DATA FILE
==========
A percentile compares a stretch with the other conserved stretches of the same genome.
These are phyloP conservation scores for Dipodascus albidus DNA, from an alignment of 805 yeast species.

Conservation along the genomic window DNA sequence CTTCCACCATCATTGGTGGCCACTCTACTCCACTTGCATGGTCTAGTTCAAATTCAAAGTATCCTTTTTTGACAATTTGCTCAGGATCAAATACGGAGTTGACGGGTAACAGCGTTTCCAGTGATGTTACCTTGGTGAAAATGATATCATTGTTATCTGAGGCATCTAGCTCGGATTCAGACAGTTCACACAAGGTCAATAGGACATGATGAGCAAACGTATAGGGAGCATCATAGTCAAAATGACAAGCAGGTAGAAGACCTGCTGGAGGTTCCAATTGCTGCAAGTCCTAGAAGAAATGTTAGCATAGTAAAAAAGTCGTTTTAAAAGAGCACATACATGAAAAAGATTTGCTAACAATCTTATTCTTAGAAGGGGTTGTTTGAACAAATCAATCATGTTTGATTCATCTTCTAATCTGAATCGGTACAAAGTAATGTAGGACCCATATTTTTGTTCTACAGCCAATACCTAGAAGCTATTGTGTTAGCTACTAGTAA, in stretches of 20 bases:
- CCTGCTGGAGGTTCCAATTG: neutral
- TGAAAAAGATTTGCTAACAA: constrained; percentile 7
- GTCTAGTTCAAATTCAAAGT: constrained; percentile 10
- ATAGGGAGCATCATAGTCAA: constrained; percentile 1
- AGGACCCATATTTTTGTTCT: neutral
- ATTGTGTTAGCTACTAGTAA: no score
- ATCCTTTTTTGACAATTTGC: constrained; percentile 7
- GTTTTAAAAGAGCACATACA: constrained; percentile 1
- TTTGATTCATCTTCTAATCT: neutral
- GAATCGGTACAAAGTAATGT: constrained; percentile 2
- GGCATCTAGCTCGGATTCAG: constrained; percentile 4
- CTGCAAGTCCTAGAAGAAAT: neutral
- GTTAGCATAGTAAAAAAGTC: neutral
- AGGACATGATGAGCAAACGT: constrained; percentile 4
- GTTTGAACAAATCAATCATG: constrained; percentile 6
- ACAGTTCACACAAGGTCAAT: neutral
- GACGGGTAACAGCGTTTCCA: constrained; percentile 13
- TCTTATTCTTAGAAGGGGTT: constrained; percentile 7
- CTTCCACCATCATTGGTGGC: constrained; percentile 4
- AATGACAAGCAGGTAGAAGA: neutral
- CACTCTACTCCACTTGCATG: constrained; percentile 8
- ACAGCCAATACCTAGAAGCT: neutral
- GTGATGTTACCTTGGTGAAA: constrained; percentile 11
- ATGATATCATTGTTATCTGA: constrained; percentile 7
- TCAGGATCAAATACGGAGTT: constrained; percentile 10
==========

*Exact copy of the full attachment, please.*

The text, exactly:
A percentile compares a stretch with the other conserved stretches of the same genome.
These are phyloP conservation scores for Dipodascus albidus DNA, from an alignment of 805 yeast species.

Conservation along the genomic window DNA sequence CTTCCACCATCATTGGTGGCCACTCTACTCCACTTGCATGGTCTAGTTCAAATTCAAAGTATCCTTTTTTGACAATTTGCTCAGGATCAAATACGGAGTTGACGGGTAACAGCGTTTCCAGTGATGTTACCTTGGTGAAAATGATATCATTGTTATCTGAGGCATCTAGCTCGGATTCAGACAGTTCACACAAGGTCAATAGGACATGATGAGCAAACGTATAGGGAGCATCATAGTCAAAATGACAAGCAGGTAGAAGACCTGCTGGAGGTTCCAATTGCTGCAAGTCCTAGAAGAAATGTTAGCATAGTAAAAAAGTCGTTTTAAAAGAGCACATACATGAAAAAGATTTGCTAACAATCTTATTCTTAGAAGGGGTTGTTTGAACAAATCAATCATGTTTGATTCATCTTCTAATCTGAATCGGTACAAAGTAATGTAGGACCCATATTTTTGTTCTACAGCCAATACCTAGAAGCTATTGTGTTAGCTACTAGTAA, in stretches of 20 bases:
- CCTGCTGGAGGTTCCAATTG: neutral
- TGAAAAAGATTTGCTAACAA: constrained; percentile 7
- GTCTAGTTCAAATTCAAAGT: constrained; percentile 10
- ATAGGGAGCATCATAGTCAA: constrained; percentile 1
- AGGACCCATATTTTTGTTCT: neutral
- ATTGTGTTAGCTACTAGTAA: no score
- ATCCTTTTTTGACAATTTGC: constrained; percentile 7
- GTTTTAAAAGAGCACATACA: constrained; percentile 1
- TTTGATTCATCTTCTAATCT: neutral
- GAATCGGTACAAAGTAATGT: constrained; percentile 2
- GGCATCTAGCTCGGATTCAG: constrained; percentile 4
- CTGCAAGTCCTAGAAGAAAT: neutral
- GTTAGCATAGTAAAAAAGTC: neutral
- AGGACATGATGAGCAAACGT: constrained; percentile 4
- GTTTGAACAAATCAATCATG: constrained; percentile 6
- ACAGTTCACACAAGGTCAAT: neutral
- GACGGGTAACAGCGTTTCCA: constrained; percentile 13
- TCTTATTCTTAGAAGGGGTT: constrained; percentile 7
- CTTCCACCATCATTGGTGGC: constrained; percentile 4
- AATGACAAGCAGGTAGAAGA: neutral
- CACTCTACTCCACTTGCATG: constrained; percentile 8
- ACAGCCAATACCTAGAAGCT: neutral
- GTGATGTTACCTTGGTGAAA: constrained; percentile 11
- ATGATATCATTGTTATCTGA: constrained; percentile 7
- TCAGGATCAAATACGGAGTT: constrained; percentile 10